AsianScientist (Jul. 24, 2019) – In a study published in Science Advances, researchers in China reveal the molecular pathway by which repetitive exercise induces improved learning of motor skills.
Muscle memory is gained through frequent practice, and many athletes can attest to this. However, the scientific basis of muscle memory is not fully understood.
In the present study, scientists led by Associate Professor Zhang Li at Jinan University, China, discovered that a protein called mammalian target of rapamycin, or mTOR, is crucial for the development of muscle memory.
“The mTOR pathway is already known to be involved in the learning and memory process. There are also reports indicating mTOR activation inside the brain after exercise training,” Zhang said. “However, our study, for the first time, provides direct in vivo evidence that exercise-activated mTOR is necessary for enhanced spinogenesis and neural plasticity.”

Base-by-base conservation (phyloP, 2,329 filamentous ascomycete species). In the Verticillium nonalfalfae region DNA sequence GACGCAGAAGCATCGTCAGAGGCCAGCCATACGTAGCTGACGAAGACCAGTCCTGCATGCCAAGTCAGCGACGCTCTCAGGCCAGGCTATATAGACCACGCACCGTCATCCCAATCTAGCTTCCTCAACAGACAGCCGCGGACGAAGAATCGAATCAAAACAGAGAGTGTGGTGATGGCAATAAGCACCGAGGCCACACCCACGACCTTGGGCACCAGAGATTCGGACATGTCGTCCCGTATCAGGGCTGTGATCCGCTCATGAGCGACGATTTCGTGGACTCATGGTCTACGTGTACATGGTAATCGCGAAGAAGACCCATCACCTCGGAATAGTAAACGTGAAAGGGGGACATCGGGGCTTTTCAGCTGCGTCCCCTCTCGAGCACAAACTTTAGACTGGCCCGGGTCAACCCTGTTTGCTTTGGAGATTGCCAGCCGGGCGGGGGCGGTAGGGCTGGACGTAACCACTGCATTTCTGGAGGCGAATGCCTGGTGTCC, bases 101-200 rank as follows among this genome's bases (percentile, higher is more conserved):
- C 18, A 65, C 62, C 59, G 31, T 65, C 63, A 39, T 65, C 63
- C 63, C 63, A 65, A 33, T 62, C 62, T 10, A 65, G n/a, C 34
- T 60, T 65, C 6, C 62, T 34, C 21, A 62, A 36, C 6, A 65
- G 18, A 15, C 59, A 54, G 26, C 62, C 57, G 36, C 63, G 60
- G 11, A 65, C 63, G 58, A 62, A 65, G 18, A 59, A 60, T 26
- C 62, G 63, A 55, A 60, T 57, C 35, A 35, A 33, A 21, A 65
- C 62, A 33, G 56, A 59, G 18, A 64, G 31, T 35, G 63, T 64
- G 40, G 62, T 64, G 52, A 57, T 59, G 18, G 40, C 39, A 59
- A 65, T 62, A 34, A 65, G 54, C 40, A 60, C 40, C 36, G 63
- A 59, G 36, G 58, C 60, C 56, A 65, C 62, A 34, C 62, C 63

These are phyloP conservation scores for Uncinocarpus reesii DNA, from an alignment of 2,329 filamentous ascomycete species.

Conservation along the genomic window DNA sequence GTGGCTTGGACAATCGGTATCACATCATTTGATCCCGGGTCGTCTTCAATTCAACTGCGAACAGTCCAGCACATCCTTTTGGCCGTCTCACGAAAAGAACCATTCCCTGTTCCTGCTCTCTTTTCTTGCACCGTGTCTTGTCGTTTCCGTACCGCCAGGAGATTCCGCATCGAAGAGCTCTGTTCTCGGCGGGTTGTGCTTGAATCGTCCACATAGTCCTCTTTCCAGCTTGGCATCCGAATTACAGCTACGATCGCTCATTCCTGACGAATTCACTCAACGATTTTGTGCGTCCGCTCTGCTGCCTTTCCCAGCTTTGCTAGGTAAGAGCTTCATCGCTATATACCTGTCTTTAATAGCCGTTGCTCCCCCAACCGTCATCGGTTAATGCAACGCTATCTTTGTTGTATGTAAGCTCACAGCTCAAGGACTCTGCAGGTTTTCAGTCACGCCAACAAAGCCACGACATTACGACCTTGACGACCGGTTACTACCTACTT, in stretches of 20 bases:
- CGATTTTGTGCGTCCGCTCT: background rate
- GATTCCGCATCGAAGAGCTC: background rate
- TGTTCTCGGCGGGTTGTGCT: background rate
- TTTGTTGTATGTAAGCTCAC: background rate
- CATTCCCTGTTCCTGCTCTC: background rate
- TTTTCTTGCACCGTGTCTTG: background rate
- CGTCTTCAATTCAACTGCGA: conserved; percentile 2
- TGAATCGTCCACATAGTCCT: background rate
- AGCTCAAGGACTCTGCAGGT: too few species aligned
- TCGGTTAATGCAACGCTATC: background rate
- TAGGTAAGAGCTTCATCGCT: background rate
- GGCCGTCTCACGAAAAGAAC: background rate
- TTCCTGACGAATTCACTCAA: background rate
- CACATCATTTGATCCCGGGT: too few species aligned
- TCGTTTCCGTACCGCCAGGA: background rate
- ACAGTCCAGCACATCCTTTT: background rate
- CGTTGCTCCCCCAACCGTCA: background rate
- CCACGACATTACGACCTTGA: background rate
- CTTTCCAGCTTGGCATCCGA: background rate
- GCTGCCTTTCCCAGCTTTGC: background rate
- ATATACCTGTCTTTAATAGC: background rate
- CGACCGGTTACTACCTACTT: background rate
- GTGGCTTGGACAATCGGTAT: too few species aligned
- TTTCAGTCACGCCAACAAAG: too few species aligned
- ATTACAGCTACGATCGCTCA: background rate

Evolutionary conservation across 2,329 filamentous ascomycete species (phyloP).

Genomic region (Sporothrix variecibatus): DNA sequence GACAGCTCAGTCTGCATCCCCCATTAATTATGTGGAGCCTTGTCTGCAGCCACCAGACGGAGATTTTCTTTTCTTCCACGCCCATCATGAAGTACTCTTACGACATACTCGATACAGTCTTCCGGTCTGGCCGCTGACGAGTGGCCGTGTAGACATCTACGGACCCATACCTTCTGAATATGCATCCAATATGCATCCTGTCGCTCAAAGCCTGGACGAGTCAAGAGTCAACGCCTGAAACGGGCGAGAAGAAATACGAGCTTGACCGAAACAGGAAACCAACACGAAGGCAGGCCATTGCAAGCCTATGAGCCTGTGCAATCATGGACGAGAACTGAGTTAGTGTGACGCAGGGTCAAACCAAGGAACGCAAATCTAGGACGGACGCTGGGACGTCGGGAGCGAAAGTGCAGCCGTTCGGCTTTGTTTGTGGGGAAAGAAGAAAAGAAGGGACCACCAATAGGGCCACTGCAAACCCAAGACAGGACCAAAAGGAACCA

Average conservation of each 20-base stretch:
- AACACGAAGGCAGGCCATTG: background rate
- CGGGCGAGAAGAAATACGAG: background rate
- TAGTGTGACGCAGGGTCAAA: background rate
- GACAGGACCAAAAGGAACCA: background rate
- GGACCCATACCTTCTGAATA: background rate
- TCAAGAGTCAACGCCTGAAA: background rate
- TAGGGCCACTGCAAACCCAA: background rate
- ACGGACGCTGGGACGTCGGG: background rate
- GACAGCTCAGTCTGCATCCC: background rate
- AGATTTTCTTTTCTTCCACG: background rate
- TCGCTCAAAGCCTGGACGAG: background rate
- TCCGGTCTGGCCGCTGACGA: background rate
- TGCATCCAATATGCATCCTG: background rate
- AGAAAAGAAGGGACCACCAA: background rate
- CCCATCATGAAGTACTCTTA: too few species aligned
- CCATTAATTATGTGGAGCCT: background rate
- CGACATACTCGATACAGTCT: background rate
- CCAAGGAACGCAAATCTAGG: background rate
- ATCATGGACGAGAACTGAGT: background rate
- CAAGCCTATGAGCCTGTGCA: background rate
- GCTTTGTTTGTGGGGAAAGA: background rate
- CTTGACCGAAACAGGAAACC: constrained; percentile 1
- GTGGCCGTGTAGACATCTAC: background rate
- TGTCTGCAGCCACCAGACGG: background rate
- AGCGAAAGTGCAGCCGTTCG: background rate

To come to this conclusion, Zhang’s team exercised mice on treadmills for an hour a day for three weeks. Thereafter, the researchers compared the brains of these mice to a control group that had not been made to exercise. They observed significantly more spinogenesis and stronger neural connections in the motor cortex of mice that had exercised. The findings suggest that mTOR is a critical factor in growing neural spines and sustaining the brain’s capacity to make new connections and continue to grow.
“Our results identify one critical intracellular pathway for the exercise mediation of cognitive functions, and address the long-standing question of the role of mTOR underlying structural and functional adaptations of neural networks in response to exercise,” Zhang said. “We believe that a comprehensive understanding of the mTOR pathway can provide us with objective targets and biomarkers for evaluating exercise efficiency.”
The team’s ultimate goal is to develop physical training-based interventions for cognitive deficits in humans.
The article can be found at: Chen et al. (2019) Exercise Training Improves Motor Skill Learning via Selective Activation of mTORr.
Source: Jinan University; Photo: Pexels.
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